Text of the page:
J: When you have time to do that's another advice I would give companies who want to embrace videos. Build up a strong storyboard, know every step of what you are going to film or every sequence of the motion graphics you are going to create. Unfortunately, this takes extremely skilled people to do it. You have to think everything in advance and you need a lot of time to do a proper storyboard.
P: My question was do you think that -- I can understand probably small medium companies won't have the budget - but do you think that it's time now for a company to have a proper video team?
R: That can come to us.
J: Yeah. They can definitely come to us and we can find solutions for all their needs and we can be creative. We can help them in defining not only the video itself because video in my opinion should be seen as one particular part of a broader communication campaign.
You can of course do videos on plenty of topics but then you have to think of broader... Again we always come to this aspect of doing a video for the sake of doing a video. It's not the way things should be done. When you do a video, it needs to be integrated in a broader communication strategy and campaign and you have to think of all the previous things we've been discussing before. You can't expect...
We are somehow into art but art, as someone used to say, does not need to work... design does. Because art is art and you like it or you don't like it. Even filmmakers… we can consider films as being fantastic pieces of art which is the case for plenty of movies. But those movies they need to bring in people to the theater to watch them. If they don't what's the purpose of doing a movie. Coming to the purpose of the video, you can have plenty of purposes but you need to have one which is clearly defined. Either it's to increase your sales, either it needs to increase your brand awareness. Or it's to recruit people. You can find plenty of purposes but you don't do a video without clear purpose which you have to identify first.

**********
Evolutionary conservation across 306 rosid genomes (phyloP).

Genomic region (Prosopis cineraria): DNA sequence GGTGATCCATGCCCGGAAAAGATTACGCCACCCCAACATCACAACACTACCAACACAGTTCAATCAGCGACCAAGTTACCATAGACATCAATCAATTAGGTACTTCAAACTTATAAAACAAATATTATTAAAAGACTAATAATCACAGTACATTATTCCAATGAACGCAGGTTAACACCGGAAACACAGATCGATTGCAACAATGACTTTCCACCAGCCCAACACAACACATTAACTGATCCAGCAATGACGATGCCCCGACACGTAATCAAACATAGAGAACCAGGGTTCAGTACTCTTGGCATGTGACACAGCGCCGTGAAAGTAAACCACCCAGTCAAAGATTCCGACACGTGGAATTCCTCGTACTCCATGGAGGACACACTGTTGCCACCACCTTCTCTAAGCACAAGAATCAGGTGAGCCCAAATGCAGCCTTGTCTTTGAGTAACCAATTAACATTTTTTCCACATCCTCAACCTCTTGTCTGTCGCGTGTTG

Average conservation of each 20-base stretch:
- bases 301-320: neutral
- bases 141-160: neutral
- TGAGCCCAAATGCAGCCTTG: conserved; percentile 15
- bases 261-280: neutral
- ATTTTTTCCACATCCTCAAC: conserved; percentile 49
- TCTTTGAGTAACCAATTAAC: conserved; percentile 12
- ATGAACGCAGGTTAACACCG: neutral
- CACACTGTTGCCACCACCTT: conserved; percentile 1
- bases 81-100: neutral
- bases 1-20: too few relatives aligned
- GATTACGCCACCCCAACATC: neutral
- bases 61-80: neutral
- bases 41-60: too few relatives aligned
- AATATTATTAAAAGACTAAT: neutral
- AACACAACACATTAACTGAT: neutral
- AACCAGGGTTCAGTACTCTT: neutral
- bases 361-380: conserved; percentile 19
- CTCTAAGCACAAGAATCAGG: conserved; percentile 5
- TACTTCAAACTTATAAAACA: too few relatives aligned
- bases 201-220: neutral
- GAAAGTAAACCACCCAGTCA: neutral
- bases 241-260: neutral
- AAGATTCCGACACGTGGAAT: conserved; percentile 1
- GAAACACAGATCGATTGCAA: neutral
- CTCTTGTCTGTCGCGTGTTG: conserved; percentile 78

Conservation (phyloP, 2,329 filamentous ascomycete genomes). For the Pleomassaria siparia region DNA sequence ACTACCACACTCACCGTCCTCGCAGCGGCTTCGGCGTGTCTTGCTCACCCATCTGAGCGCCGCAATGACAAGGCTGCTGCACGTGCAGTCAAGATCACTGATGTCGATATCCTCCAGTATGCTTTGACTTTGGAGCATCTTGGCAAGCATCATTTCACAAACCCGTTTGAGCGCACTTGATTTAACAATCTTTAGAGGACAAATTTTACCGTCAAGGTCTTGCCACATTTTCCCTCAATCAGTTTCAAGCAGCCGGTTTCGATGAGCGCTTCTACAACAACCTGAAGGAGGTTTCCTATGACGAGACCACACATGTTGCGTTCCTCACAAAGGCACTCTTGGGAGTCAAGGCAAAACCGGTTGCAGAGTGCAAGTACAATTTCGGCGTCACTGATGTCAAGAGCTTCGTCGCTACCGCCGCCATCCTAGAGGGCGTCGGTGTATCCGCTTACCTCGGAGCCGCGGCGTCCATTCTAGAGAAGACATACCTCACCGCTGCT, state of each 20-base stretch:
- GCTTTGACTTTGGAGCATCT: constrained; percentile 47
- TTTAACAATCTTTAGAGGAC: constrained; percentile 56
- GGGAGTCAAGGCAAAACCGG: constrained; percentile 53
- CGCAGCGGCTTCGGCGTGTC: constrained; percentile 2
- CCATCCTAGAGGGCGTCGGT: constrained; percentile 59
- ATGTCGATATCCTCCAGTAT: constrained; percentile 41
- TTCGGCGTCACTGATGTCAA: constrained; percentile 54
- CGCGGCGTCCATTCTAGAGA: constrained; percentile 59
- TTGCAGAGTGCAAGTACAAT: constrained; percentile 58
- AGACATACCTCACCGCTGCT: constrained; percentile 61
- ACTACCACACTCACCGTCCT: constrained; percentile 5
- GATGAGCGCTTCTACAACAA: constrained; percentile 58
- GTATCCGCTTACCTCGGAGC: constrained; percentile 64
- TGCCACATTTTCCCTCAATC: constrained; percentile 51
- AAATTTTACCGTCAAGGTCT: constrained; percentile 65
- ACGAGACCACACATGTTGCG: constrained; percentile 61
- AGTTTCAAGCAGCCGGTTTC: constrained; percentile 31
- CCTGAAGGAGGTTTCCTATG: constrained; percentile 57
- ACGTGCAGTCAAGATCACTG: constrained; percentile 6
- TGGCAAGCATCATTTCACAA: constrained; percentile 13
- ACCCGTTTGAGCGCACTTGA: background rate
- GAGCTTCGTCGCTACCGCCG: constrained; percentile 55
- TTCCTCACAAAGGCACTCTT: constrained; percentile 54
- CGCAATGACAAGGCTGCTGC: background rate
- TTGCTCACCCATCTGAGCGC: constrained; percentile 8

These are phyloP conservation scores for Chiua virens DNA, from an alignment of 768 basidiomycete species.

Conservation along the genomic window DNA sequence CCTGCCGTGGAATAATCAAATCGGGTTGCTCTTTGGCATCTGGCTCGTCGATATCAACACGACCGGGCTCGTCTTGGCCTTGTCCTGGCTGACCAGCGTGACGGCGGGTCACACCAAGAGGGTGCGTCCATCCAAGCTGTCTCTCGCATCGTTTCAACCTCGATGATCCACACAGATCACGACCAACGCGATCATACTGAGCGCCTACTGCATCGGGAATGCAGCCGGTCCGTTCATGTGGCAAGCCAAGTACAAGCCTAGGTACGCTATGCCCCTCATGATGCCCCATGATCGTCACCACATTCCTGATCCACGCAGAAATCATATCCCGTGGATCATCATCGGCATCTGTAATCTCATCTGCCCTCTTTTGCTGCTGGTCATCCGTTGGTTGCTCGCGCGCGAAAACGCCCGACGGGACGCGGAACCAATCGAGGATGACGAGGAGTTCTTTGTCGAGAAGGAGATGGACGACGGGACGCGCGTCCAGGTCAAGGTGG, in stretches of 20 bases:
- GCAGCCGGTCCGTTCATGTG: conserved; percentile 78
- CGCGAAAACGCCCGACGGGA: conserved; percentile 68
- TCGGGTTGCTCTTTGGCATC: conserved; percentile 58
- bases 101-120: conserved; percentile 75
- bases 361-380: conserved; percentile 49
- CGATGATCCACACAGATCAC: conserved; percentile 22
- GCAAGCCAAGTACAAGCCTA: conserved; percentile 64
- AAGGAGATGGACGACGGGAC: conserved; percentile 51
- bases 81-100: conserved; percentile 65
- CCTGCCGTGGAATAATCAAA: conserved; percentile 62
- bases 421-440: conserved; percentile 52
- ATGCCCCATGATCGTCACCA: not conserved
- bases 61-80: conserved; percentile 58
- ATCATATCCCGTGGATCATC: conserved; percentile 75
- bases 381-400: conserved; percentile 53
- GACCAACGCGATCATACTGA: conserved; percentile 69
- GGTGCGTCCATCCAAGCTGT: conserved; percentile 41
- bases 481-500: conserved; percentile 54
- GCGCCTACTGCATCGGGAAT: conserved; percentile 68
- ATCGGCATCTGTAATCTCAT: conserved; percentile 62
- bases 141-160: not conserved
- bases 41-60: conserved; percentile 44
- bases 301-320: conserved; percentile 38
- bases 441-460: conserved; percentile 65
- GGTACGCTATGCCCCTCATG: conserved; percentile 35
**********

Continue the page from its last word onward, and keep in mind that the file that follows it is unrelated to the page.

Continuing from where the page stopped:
L: Yeah but I will say that if there are companies who are not thinking of going into video or being very cautious about it I think they absolutely should. Because it is the way that people are going to be taking in brands in the future. It's just inevitable. And if they don't have videos or they don't have any kind of video material online then they should seriously think about doing something.
R: I have a question as well for you Paramita. What was the last impactful video you've seen? What video made the biggest impact on you recently?
P: Thank you for the question. It's the latest Nike advertisement.
P: Because it was on women. Not just because it was on women but how it was filmed and thank you so much for the question because it brings back the point of emotion that all of you talked about you know. The emotion that a video needs to create in the person who's watching it. And I don't know if you watched it... the latest Nike video show these great women athletes you know achieving something, doing something great and it just uplifts you, it gives you hope, it gives you positivity and you know it has… it brings all those emotions in the person who's watching it. So I guess you guys were spot on when you talked about the message that's delivered through the video needs to create a certain kind of an emotion in the audience. Thank you for asking.
So gentlemen I think that we had quite a nice conversation. Thank you so much…
P: So that was the video team of PwC Luxemburg. I hope you enjoyed the show. Please leave us comments using the #PwCTechTalk. I'll catch you next time.
Commmunication, PwC Luxembourg
Tel: +352 49 48 48 5821